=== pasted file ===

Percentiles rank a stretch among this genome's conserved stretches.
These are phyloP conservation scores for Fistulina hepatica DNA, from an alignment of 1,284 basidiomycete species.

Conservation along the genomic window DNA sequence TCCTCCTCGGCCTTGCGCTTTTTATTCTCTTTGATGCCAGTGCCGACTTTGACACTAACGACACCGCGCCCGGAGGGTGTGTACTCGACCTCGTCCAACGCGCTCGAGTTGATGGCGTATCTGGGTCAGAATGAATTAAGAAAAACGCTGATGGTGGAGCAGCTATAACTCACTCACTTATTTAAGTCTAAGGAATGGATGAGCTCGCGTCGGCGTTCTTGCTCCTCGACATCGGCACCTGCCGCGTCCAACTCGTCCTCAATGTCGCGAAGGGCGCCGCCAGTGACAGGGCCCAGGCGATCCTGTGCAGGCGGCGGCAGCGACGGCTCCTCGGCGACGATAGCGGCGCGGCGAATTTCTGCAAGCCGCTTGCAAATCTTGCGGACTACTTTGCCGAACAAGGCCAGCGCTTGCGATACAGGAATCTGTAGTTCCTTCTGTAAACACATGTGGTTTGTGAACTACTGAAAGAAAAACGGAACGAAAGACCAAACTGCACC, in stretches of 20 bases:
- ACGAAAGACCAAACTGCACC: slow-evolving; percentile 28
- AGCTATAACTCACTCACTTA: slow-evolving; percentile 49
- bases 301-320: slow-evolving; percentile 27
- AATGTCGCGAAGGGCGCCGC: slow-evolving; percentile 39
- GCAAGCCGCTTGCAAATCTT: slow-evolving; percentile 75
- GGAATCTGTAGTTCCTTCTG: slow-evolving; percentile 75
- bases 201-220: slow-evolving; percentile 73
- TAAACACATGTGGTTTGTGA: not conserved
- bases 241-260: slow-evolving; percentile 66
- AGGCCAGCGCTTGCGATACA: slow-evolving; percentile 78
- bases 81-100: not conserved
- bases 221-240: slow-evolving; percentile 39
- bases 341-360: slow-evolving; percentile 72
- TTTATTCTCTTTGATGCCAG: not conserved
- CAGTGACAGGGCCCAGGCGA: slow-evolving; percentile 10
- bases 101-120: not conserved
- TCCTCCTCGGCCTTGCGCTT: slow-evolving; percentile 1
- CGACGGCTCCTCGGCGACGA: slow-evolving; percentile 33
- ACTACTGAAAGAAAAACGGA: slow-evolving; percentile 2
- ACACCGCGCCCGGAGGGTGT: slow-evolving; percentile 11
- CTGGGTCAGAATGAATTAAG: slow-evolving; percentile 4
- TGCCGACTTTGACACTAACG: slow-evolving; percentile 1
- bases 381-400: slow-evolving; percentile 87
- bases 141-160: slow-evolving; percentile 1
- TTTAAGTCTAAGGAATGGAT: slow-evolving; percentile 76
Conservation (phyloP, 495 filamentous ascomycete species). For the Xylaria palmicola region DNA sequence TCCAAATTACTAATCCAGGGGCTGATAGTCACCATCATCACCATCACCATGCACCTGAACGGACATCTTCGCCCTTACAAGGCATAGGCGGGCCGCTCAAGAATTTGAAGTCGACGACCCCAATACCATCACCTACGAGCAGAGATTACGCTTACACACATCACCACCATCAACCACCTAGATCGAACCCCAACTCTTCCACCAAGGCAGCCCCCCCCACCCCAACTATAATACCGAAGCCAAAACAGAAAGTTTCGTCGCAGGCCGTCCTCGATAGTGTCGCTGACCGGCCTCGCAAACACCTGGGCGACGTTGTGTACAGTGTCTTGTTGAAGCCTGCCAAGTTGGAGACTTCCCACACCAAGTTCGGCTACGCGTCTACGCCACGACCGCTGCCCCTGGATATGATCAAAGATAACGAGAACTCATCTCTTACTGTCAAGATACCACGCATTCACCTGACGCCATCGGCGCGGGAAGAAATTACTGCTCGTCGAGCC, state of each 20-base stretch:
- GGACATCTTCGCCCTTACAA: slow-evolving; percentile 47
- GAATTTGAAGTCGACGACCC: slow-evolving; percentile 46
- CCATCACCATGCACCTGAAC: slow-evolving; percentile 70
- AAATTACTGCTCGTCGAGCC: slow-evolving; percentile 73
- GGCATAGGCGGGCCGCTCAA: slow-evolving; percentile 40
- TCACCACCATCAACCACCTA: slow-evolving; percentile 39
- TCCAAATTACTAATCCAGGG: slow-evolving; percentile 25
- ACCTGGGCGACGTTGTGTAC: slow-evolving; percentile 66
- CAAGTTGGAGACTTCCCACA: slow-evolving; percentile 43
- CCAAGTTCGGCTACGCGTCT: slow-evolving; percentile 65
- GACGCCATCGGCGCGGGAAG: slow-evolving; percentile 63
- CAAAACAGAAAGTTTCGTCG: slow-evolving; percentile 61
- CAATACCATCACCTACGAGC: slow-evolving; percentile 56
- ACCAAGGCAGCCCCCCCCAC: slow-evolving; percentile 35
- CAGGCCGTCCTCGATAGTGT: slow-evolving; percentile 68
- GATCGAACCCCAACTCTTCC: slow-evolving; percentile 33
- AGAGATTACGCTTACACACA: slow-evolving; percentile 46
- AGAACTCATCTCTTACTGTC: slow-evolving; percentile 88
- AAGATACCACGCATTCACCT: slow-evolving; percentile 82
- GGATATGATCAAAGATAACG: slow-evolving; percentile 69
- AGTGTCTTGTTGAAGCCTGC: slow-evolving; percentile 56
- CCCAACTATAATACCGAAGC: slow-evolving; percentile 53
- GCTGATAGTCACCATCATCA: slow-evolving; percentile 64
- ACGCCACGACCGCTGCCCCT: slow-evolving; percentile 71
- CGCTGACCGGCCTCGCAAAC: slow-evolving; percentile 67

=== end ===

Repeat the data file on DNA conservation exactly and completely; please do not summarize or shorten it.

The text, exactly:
Percentiles rank a stretch among this genome's conserved stretches.
These are phyloP conservation scores for Fistulina hepatica DNA, from an alignment of 1,284 basidiomycete species.

Conservation along the genomic window DNA sequence TCCTCCTCGGCCTTGCGCTTTTTATTCTCTTTGATGCCAGTGCCGACTTTGACACTAACGACACCGCGCCCGGAGGGTGTGTACTCGACCTCGTCCAACGCGCTCGAGTTGATGGCGTATCTGGGTCAGAATGAATTAAGAAAAACGCTGATGGTGGAGCAGCTATAACTCACTCACTTATTTAAGTCTAAGGAATGGATGAGCTCGCGTCGGCGTTCTTGCTCCTCGACATCGGCACCTGCCGCGTCCAACTCGTCCTCAATGTCGCGAAGGGCGCCGCCAGTGACAGGGCCCAGGCGATCCTGTGCAGGCGGCGGCAGCGACGGCTCCTCGGCGACGATAGCGGCGCGGCGAATTTCTGCAAGCCGCTTGCAAATCTTGCGGACTACTTTGCCGAACAAGGCCAGCGCTTGCGATACAGGAATCTGTAGTTCCTTCTGTAAACACATGTGGTTTGTGAACTACTGAAAGAAAAACGGAACGAAAGACCAAACTGCACC, in stretches of 20 bases:
- ACGAAAGACCAAACTGCACC: slow-evolving; percentile 28
- AGCTATAACTCACTCACTTA: slow-evolving; percentile 49
- bases 301-320: slow-evolving; percentile 27
- AATGTCGCGAAGGGCGCCGC: slow-evolving; percentile 39
- GCAAGCCGCTTGCAAATCTT: slow-evolving; percentile 75
- GGAATCTGTAGTTCCTTCTG: slow-evolving; percentile 75
- bases 201-220: slow-evolving; percentile 73
- TAAACACATGTGGTTTGTGA: not conserved
- bases 241-260: slow-evolving; percentile 66
- AGGCCAGCGCTTGCGATACA: slow-evolving; percentile 78
- bases 81-100: not conserved
- bases 221-240: slow-evolving; percentile 39
- bases 341-360: slow-evolving; percentile 72
- TTTATTCTCTTTGATGCCAG: not conserved
- CAGTGACAGGGCCCAGGCGA: slow-evolving; percentile 10
- bases 101-120: not conserved
- TCCTCCTCGGCCTTGCGCTT: slow-evolving; percentile 1
- CGACGGCTCCTCGGCGACGA: slow-evolving; percentile 33
- ACTACTGAAAGAAAAACGGA: slow-evolving; percentile 2
- ACACCGCGCCCGGAGGGTGT: slow-evolving; percentile 11
- CTGGGTCAGAATGAATTAAG: slow-evolving; percentile 4
- TGCCGACTTTGACACTAACG: slow-evolving; percentile 1
- bases 381-400: slow-evolving; percentile 87
- bases 141-160: slow-evolving; percentile 1
- TTTAAGTCTAAGGAATGGAT: slow-evolving; percentile 76
Conservation (phyloP, 495 filamentous ascomycete species). For the Xylaria palmicola region DNA sequence TCCAAATTACTAATCCAGGGGCTGATAGTCACCATCATCACCATCACCATGCACCTGAACGGACATCTTCGCCCTTACAAGGCATAGGCGGGCCGCTCAAGAATTTGAAGTCGACGACCCCAATACCATCACCTACGAGCAGAGATTACGCTTACACACATCACCACCATCAACCACCTAGATCGAACCCCAACTCTTCCACCAAGGCAGCCCCCCCCACCCCAACTATAATACCGAAGCCAAAACAGAAAGTTTCGTCGCAGGCCGTCCTCGATAGTGTCGCTGACCGGCCTCGCAAACACCTGGGCGACGTTGTGTACAGTGTCTTGTTGAAGCCTGCCAAGTTGGAGACTTCCCACACCAAGTTCGGCTACGCGTCTACGCCACGACCGCTGCCCCTGGATATGATCAAAGATAACGAGAACTCATCTCTTACTGTCAAGATACCACGCATTCACCTGACGCCATCGGCGCGGGAAGAAATTACTGCTCGTCGAGCC, state of each 20-base stretch:
- GGACATCTTCGCCCTTACAA: slow-evolving; percentile 47
- GAATTTGAAGTCGACGACCC: slow-evolving; percentile 46
- CCATCACCATGCACCTGAAC: slow-evolving; percentile 70
- AAATTACTGCTCGTCGAGCC: slow-evolving; percentile 73
- GGCATAGGCGGGCCGCTCAA: slow-evolving; percentile 40
- TCACCACCATCAACCACCTA: slow-evolving; percentile 39
- TCCAAATTACTAATCCAGGG: slow-evolving; percentile 25
- ACCTGGGCGACGTTGTGTAC: slow-evolving; percentile 66
- CAAGTTGGAGACTTCCCACA: slow-evolving; percentile 43
- CCAAGTTCGGCTACGCGTCT: slow-evolving; percentile 65
- GACGCCATCGGCGCGGGAAG: slow-evolving; percentile 63
- CAAAACAGAAAGTTTCGTCG: slow-evolving; percentile 61
- CAATACCATCACCTACGAGC: slow-evolving; percentile 56
- ACCAAGGCAGCCCCCCCCAC: slow-evolving; percentile 35
- CAGGCCGTCCTCGATAGTGT: slow-evolving; percentile 68
- GATCGAACCCCAACTCTTCC: slow-evolving; percentile 33
- AGAGATTACGCTTACACACA: slow-evolving; percentile 46
- AGAACTCATCTCTTACTGTC: slow-evolving; percentile 88
- AAGATACCACGCATTCACCT: slow-evolving; percentile 82
- GGATATGATCAAAGATAACG: slow-evolving; percentile 69
- AGTGTCTTGTTGAAGCCTGC: slow-evolving; percentile 56
- CCCAACTATAATACCGAAGC: slow-evolving; percentile 53
- GCTGATAGTCACCATCATCA: slow-evolving; percentile 64
- ACGCCACGACCGCTGCCCCT: slow-evolving; percentile 71
- CGCTGACCGGCCTCGCAAAC: slow-evolving; percentile 67